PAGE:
"If your species will survive, clap your hands," sings Sid the sloth, teasing his lone wooly mammoth chum Manny.
This mix of childlike silliness and grim (albeit veiled) foreboding gives "Ice Age: The Meltdown" a built-in depth that parents will appreciate. As a sequel to the 2002 surprise hit, the film delivers solid entertainment with kooky characters, pleasing animation, energetic voice work and an intriguing premise. Best of all, Scrat is back.
Scrat, a prehistoric Sisyphus, is the squirrel/rat creature initially conceived as a one-off in the original "Ice Age." His disastrous attempts to obtain an acorn won him a follow-up short and a return gig to the sequel. His scenes, which have no dialogue and are apart from the main story, are refreshing highlights to the film and help to break up the film's episodic nature.
The trio of Pleistocene pals from the last film -- Manny (Ray Romano), Sid (John Leguizamo) and Diego the sabertooth tiger (Denis Leary) -- are faced with global warming, which means their glacial habitat will melt and cause widespread flooding. With a wink at the Noah's ark story, all the creatures head towards a natural "boat" that will bring them to safety.
Each of the furry protagonists also have their own personal journeys that range from Diego's inablity to swim to Sid's yearning for respect and Manny's loneliness. You see, Manny not only lost his family long ago, but he also fears he's the last of his kind. He's overjoyed to meet fellow mammoth Ellie (Queen Latifah) who is laboring under the misconception that she's a possum.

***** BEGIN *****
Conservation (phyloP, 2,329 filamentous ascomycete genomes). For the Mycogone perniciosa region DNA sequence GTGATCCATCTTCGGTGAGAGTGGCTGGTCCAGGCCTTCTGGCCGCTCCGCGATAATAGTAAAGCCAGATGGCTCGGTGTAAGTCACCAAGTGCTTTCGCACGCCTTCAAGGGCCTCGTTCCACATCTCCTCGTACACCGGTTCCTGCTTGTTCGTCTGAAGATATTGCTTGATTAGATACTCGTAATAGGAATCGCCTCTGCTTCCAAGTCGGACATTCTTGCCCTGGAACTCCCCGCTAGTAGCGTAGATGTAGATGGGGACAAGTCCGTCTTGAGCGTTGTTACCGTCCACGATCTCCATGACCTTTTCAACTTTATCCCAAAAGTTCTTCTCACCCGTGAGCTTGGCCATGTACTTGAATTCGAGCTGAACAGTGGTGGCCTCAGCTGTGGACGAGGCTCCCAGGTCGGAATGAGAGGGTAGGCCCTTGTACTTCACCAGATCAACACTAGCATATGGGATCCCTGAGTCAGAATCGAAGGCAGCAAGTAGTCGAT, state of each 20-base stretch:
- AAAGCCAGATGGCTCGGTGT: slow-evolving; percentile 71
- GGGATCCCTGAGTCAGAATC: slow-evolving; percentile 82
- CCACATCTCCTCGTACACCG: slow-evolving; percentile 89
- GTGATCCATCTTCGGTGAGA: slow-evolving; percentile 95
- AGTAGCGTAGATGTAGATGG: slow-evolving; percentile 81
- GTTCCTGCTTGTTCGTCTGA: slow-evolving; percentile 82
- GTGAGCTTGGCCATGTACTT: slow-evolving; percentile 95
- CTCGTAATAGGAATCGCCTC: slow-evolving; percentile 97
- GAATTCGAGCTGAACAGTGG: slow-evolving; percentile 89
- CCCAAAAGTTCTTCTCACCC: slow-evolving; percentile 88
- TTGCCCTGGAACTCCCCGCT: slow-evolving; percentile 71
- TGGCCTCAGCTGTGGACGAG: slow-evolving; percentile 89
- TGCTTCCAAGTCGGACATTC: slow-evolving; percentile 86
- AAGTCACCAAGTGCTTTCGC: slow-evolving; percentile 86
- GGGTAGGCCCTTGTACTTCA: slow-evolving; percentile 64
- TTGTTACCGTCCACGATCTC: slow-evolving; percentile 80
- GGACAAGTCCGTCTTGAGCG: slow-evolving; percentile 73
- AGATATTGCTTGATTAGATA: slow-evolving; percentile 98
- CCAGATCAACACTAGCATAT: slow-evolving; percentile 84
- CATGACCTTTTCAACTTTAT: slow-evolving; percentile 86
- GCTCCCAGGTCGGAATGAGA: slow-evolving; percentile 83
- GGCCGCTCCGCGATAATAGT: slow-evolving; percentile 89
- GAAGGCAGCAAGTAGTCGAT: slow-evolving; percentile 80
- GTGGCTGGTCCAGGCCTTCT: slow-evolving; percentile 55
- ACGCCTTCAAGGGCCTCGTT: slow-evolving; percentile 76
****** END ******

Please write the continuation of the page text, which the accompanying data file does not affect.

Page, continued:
Kids will love the incongruity of seeing this nine-ton pachyderm cower from birds of prey and hang upside-down from tree branches. Beyond the visual humor is a rather sweet story about her adoption and her loyalty to her possum brothers Crash and Eddie (Seann William Scott, Josh Peck). The filmmakers eased these characters in naturally without disturbing the Manny-Diego-Sid dynamic and will no doubt become new favorites, especially the possums, who are horribly mischievous.
Although there are a few slow points to the film, there's plenty of humor and a couple moments of inspired lunacy that keep the action moving. One such scene is Sid's sudden popularity with a tribe of mini-sloths that worship him as a fire god. Another is a twisted little Busby Berkeley number in which vultures go the "Oliver!" route and sing "Food, Glorious, Food" referring to the animal prey heading toward the boat.
We commend the filmmakers for not sugar coating the realities the creatures face in what is essentially a disaster flick. Although the film was conceived before last year, there are definitely echoes of Hurricane Katrina especially when a grandpa molehog refuses to leave his home even though his life depends on evacuating. Survival is the end goal here, whether it's escaping the flood, repopulating the species or avoiding predators. These issues are handled delicately and humorously, but parents may expect to have a few enlightening discussions with the little ones afterward.